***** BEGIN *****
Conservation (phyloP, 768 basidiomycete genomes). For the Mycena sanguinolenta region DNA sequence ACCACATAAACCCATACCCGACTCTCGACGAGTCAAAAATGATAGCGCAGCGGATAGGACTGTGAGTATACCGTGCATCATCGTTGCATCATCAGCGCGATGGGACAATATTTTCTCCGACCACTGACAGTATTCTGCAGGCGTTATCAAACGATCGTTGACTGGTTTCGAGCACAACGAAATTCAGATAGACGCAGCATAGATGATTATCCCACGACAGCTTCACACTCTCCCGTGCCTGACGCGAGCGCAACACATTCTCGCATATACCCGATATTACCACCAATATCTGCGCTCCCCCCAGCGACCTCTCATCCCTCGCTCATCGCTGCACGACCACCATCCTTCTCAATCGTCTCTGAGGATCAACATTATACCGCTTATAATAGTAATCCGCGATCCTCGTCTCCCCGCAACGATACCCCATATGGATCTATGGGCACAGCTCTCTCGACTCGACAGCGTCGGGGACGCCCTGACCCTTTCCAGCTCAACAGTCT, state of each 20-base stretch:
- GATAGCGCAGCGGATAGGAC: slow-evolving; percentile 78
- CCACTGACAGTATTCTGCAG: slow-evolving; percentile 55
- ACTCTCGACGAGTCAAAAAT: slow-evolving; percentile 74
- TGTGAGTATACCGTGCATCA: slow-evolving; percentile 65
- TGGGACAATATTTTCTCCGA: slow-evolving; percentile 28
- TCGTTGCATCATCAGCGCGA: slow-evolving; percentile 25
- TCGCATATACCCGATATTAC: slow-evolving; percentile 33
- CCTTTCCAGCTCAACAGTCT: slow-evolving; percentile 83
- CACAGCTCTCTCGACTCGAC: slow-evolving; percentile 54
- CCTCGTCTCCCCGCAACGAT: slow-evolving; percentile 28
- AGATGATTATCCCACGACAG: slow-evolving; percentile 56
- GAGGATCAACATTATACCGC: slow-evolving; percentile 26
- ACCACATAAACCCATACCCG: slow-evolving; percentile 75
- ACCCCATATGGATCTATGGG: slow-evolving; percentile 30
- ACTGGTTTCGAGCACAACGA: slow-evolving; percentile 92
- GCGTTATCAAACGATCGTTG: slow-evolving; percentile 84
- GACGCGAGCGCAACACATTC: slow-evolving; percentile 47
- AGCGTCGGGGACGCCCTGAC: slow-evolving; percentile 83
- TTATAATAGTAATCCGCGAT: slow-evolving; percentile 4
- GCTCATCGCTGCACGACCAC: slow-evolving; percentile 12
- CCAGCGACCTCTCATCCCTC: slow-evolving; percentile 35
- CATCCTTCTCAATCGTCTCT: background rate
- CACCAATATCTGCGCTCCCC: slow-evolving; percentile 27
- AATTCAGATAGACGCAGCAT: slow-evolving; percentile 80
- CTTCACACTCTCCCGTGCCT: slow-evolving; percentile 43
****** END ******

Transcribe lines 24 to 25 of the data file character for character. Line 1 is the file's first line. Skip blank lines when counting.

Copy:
- CACCAATATCTGCGCTCCCC: slow-evolving; percentile 27
- AATTCAGATAGACGCAGCAT: slow-evolving; percentile 80